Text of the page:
South Walla Walla River

South Walla Walla River

Elev. Gain: 
100 ft.
High: 
2,400 ft.
Where:
Milton-Freewater, OR
Distance: 
4.00 miles (round trip)
Difficulty: 
Easy
Rating: 
2
Nice mixed-use trail along river. Trail and views don't vary much.
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Features

Overview

This easy trail along the South Fork of the Walla Walla River is all about the pioneering spirit. Walk along the river for a short time and you'll start to feel a part of the exploration, mining, and timber operations that went on in the area as early as two hundred years ago.

Right on the edge of the Umatilla National Forest in the Blue Mountains, this is a hot spot for Walla Walla area locals to escape the plateau and head into the mountains. A mixed-use trail, you'll be sharing the path with horses, motorcycles, and mountain bikes, but there's room for everyone along the river as long as you exercise a bit of caution around blind curves in the trail.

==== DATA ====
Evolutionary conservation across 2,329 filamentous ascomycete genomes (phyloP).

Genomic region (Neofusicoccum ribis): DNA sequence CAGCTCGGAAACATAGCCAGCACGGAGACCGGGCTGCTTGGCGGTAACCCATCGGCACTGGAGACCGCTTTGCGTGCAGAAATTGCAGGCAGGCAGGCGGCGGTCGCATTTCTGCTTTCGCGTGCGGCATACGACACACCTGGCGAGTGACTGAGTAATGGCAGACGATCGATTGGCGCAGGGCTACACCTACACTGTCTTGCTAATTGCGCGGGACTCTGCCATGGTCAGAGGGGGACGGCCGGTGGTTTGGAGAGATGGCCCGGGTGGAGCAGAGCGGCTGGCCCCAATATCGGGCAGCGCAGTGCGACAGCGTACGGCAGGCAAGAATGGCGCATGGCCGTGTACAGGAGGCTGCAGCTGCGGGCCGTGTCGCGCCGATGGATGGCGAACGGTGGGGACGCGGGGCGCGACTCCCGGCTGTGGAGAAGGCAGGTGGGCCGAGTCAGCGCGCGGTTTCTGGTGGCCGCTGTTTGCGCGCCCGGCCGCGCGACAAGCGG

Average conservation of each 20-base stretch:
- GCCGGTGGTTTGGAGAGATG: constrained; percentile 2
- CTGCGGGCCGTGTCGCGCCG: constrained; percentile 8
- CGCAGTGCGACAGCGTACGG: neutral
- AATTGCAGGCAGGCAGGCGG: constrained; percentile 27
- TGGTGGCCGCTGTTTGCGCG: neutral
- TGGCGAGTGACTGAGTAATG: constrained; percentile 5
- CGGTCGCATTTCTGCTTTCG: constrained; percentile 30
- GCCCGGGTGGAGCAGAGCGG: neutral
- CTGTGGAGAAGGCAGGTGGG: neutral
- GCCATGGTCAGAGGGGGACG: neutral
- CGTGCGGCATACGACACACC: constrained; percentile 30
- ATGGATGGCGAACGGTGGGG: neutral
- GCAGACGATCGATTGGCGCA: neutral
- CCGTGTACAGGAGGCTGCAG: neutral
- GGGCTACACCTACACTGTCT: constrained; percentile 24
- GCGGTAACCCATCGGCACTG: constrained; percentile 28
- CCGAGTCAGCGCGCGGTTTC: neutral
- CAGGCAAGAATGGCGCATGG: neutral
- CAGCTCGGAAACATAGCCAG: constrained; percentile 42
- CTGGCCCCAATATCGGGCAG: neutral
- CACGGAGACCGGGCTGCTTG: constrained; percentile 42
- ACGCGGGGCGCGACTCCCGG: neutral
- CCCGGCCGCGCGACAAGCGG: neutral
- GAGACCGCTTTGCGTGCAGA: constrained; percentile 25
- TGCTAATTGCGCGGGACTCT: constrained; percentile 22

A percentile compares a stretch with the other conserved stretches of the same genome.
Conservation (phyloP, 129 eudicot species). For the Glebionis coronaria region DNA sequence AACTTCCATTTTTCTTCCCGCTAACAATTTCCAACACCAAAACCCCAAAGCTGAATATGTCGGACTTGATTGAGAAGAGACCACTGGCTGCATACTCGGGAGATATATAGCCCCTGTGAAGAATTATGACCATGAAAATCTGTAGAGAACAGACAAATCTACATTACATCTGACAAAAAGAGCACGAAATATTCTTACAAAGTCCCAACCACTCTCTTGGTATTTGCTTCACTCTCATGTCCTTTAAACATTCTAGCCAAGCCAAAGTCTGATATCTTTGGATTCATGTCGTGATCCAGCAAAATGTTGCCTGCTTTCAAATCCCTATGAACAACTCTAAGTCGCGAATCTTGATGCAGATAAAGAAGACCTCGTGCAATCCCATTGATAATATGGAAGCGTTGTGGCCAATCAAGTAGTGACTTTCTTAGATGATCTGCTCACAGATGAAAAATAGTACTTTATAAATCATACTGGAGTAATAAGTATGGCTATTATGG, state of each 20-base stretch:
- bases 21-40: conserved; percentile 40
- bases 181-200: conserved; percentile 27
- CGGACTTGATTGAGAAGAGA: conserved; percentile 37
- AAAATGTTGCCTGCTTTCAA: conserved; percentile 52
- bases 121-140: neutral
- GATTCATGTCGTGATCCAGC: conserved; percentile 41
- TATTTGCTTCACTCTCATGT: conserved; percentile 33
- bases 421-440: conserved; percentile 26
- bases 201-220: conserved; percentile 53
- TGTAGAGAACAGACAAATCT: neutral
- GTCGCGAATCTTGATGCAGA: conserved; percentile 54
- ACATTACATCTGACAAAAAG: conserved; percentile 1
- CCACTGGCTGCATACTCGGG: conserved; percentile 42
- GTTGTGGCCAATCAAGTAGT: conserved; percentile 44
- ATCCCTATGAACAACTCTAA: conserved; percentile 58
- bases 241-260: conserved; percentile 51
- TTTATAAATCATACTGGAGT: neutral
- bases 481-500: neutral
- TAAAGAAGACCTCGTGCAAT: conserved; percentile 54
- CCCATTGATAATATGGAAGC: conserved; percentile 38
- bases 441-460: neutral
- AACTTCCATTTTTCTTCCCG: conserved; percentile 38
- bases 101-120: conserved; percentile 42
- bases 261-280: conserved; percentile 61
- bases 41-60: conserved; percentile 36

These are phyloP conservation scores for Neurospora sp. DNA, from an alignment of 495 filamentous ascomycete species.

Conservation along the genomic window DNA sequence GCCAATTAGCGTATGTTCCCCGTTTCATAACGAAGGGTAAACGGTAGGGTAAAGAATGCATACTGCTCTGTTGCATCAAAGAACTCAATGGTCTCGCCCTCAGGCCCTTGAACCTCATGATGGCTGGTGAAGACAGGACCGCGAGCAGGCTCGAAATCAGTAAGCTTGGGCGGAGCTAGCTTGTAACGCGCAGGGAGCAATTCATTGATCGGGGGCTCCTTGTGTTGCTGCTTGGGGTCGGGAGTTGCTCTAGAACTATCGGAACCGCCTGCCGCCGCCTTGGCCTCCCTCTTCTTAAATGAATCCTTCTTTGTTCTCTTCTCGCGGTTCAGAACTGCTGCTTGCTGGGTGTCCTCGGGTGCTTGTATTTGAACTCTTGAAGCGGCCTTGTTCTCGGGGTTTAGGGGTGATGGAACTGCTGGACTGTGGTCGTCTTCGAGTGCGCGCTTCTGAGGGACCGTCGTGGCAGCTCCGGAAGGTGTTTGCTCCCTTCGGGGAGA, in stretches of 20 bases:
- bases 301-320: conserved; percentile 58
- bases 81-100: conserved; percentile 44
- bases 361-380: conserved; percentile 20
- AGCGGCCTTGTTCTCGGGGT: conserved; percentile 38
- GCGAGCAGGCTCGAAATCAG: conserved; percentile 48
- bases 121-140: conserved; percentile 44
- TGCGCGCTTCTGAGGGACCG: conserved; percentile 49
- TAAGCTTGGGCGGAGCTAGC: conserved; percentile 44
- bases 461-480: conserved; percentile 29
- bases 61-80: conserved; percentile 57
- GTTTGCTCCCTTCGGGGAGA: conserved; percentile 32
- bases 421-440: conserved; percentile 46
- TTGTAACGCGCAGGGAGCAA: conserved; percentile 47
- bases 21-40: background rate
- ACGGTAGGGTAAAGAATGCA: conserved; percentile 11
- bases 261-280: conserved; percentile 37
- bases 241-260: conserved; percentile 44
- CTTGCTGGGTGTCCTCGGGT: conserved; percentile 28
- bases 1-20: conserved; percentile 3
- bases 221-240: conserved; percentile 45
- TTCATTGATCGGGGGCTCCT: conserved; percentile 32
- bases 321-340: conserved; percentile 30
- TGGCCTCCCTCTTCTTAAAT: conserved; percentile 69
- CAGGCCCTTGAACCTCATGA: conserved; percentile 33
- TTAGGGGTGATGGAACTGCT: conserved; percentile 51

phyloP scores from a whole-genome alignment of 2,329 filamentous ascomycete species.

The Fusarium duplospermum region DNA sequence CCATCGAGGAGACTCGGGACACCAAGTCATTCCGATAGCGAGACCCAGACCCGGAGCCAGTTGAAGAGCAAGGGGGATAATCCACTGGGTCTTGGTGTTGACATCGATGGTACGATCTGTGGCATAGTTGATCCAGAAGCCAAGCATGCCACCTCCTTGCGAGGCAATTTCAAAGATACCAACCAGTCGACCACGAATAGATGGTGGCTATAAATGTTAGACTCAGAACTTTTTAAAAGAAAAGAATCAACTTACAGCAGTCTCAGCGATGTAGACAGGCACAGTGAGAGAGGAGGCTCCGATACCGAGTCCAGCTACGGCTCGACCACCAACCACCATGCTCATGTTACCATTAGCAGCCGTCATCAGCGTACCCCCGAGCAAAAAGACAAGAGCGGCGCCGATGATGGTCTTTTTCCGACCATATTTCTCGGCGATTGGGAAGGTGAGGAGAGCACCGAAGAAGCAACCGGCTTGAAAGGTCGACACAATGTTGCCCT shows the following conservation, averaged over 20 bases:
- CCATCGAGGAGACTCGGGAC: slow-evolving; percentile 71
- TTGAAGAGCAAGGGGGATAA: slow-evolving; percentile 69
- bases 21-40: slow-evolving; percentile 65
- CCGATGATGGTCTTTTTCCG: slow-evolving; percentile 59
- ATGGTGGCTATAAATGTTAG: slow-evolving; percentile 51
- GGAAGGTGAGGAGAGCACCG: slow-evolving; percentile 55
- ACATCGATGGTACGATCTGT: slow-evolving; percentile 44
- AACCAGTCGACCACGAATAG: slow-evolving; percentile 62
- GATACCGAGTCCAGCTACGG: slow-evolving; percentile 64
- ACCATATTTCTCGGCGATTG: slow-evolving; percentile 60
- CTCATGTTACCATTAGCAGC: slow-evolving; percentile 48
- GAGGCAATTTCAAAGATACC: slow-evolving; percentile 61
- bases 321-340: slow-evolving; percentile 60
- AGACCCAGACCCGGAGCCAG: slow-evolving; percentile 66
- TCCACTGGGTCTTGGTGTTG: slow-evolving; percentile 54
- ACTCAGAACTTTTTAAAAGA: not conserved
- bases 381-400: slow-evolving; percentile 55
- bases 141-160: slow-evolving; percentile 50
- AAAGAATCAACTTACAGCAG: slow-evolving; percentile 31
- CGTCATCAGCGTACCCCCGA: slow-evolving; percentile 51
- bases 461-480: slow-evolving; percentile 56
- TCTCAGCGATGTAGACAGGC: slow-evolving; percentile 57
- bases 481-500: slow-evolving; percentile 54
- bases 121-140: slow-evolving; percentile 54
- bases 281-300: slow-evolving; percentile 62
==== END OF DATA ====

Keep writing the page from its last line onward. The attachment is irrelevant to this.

We have this listed as four miles roundtrip, but the trail actually goes for nineteen miles with plenty of side trails to keep you busy for an entire day and then some. Make it as long or short as you want.

Begin at the gate just east of the bathrooms and follow the river. At times the trail ventures away from the river and up into the basalt cliffs, cutting a dramatic path with views of the river below and hilltops above. The trail splits in sections to separate foot travelers from the rest of the crowd, but never fear, the trail reconnects within a couple hundred yards. At three miles, officially enter the Umatilla National Forest. We didn't venture beyond that, but we'll be back – there's a lot more to see.

Permits & Tips

No fees or permits required. Toilets available at trailhead. This is a mixed-use trail, so there's a good chance you'll see motorcycles and mountain bikes in the spring and summer, and horses in the winter during elk season. Pay close attention. 

>>Google Directions

How to get there

Take Hwy 11 to the south edge of Milton-Freewater.
Head east onto the Walla Walla River Road (signs towards Harris County Park).
Follow for 13 miles to Harris Park, and continue past about a half-mile on a dirt road to the trailhead maintained by the Bureau of Land Management. You'll see a couple restrooms.